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EMBO J. Oct 1, 1999; 18(19): 5175–5186.
PMCID: PMC1171588

Crystal structure and induction mechanism of AmiC-AmiR: a ligand-regulated transcription antitermination complex.

Abstract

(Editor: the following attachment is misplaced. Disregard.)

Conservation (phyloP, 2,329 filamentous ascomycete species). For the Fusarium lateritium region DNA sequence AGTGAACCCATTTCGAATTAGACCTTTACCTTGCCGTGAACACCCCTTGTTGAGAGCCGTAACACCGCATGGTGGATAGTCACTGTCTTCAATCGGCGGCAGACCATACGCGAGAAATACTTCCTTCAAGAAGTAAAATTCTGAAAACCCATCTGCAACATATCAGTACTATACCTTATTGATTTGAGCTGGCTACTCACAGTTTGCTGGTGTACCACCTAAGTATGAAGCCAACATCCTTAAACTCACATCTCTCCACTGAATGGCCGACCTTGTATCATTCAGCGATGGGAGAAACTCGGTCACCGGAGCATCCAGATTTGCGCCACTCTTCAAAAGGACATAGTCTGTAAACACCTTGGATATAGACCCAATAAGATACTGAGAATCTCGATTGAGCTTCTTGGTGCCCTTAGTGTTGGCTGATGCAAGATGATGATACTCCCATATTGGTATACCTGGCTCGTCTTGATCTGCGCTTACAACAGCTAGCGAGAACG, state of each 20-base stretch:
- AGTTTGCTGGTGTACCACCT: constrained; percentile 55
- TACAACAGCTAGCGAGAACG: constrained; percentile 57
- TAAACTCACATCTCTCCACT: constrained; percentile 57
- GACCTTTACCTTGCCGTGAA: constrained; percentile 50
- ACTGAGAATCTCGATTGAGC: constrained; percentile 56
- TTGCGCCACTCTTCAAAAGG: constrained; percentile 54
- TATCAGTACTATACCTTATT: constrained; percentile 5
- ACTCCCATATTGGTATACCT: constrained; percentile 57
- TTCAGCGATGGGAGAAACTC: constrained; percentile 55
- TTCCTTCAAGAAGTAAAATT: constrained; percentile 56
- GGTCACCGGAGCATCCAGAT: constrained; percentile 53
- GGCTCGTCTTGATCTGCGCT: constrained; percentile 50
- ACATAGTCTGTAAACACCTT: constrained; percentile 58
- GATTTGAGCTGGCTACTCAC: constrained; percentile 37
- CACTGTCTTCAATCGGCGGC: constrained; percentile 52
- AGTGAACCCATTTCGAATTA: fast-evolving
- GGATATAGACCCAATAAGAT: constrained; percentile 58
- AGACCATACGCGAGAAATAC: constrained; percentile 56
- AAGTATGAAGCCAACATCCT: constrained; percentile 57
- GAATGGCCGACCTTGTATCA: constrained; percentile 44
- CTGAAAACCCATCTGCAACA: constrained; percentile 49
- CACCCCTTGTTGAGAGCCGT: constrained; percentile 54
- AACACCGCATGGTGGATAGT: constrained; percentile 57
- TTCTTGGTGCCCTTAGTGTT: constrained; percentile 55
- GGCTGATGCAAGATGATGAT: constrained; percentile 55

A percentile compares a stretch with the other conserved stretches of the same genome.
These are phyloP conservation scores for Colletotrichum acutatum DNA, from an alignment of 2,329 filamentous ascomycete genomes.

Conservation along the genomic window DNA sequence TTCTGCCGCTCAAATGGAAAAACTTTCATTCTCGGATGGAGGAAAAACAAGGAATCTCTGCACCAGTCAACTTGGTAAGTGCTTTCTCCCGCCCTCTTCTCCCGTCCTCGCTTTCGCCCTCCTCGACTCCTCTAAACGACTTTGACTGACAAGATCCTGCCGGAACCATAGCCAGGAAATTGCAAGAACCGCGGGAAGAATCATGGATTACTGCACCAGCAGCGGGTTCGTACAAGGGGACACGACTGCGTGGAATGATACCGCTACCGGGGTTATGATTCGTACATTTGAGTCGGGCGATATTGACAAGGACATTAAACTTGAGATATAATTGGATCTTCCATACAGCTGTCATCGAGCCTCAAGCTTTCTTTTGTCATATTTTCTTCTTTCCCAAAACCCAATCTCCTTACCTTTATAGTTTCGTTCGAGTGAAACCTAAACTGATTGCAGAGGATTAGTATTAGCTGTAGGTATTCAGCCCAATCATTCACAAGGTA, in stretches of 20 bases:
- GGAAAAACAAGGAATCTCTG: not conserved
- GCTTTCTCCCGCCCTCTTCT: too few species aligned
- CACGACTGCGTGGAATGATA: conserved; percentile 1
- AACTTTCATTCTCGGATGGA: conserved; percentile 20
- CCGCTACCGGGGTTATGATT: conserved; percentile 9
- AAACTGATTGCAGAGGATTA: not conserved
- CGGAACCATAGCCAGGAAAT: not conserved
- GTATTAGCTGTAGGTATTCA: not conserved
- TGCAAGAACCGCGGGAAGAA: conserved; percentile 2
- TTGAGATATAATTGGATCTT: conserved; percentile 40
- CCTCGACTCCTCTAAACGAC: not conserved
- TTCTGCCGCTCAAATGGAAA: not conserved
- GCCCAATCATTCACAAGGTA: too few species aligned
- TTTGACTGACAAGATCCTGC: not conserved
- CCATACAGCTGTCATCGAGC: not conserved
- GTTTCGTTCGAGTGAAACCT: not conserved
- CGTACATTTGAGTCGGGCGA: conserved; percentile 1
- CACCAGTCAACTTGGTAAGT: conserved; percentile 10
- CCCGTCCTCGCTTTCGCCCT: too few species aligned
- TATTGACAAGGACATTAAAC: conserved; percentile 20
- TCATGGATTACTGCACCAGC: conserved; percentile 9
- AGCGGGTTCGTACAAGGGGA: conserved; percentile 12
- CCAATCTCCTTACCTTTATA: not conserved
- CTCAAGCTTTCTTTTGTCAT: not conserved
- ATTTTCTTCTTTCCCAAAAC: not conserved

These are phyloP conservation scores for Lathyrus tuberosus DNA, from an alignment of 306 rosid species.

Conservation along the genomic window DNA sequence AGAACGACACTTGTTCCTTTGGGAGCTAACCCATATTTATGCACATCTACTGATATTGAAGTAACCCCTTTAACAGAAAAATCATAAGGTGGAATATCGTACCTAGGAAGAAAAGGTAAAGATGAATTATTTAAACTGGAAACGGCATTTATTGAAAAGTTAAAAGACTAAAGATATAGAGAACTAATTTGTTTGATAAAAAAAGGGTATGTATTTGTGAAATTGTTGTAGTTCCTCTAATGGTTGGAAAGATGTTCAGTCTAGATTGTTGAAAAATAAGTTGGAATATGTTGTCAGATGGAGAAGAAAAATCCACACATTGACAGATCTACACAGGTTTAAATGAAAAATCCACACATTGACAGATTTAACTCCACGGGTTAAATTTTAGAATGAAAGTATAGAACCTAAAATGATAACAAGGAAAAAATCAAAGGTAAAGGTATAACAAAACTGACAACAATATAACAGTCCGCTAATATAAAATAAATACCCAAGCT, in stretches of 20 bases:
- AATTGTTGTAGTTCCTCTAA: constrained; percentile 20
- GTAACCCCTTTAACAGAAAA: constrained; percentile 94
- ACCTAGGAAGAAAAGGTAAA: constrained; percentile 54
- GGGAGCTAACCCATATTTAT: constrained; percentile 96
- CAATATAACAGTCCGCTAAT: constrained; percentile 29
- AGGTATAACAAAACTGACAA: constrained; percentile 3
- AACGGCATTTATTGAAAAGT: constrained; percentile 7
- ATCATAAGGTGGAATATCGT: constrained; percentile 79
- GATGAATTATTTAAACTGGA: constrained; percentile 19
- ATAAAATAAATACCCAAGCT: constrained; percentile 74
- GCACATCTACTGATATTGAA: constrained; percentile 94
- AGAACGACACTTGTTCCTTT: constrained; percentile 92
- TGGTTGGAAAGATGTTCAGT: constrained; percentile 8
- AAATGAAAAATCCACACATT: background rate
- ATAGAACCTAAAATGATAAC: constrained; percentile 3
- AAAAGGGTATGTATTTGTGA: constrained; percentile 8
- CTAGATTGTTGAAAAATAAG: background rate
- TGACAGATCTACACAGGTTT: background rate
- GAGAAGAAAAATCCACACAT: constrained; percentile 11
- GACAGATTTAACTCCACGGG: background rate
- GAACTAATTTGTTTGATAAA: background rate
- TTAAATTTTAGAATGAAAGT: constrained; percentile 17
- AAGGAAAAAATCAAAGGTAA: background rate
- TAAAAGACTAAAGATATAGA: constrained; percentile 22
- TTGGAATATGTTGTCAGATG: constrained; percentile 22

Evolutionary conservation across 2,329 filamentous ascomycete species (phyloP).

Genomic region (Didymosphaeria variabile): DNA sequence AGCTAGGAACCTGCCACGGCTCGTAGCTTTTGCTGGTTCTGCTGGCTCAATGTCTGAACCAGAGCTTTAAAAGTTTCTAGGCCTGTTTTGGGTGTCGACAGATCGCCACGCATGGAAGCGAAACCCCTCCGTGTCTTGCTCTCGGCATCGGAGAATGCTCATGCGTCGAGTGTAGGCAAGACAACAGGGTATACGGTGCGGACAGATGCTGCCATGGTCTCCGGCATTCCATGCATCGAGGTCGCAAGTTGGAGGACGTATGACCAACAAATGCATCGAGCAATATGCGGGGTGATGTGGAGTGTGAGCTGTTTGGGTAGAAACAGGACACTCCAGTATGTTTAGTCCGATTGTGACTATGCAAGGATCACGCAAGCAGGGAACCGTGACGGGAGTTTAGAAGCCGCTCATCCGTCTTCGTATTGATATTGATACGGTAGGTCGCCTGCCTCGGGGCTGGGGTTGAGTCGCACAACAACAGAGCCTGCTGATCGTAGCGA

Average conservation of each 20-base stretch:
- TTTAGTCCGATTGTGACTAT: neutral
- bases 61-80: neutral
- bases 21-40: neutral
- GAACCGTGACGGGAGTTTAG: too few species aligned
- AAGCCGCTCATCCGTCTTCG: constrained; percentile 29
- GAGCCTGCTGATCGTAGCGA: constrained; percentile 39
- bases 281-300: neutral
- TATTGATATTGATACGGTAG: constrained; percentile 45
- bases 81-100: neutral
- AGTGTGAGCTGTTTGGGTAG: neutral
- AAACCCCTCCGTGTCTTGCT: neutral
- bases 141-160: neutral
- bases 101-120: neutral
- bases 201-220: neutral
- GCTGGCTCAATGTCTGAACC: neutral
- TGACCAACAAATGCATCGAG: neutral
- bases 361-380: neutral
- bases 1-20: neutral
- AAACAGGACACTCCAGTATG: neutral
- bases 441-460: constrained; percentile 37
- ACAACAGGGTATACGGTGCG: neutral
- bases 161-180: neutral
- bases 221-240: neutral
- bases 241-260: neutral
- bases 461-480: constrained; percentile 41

Inducible expression of the aliphatic amidase operon in Pseudomonas aeruginosa is controlled by an antitermination mechanism which allows production of the full-length transcript only in the presence of small-molecule inducers, such as acetamide. Ligand-regulated antitermination is provided by AmiC, the ligand-sensitive negative regulator, and AmiR, the RNA-binding positive regulator. Under non-inducing or repressing growth conditions, AmiC and AmiR form a complex in which the activity of AmiR is silenced. The crystal structure of the AmiC-AmiR complex identifies AmiR as a new and highly unusual member of the response-regulator family of bacterial signal transduction proteins, regulated by sequestration rather than phosphorylation. Comparison with the structure of free AmiC reveals the subtle mechanism of ligand-induced release of AmiR.

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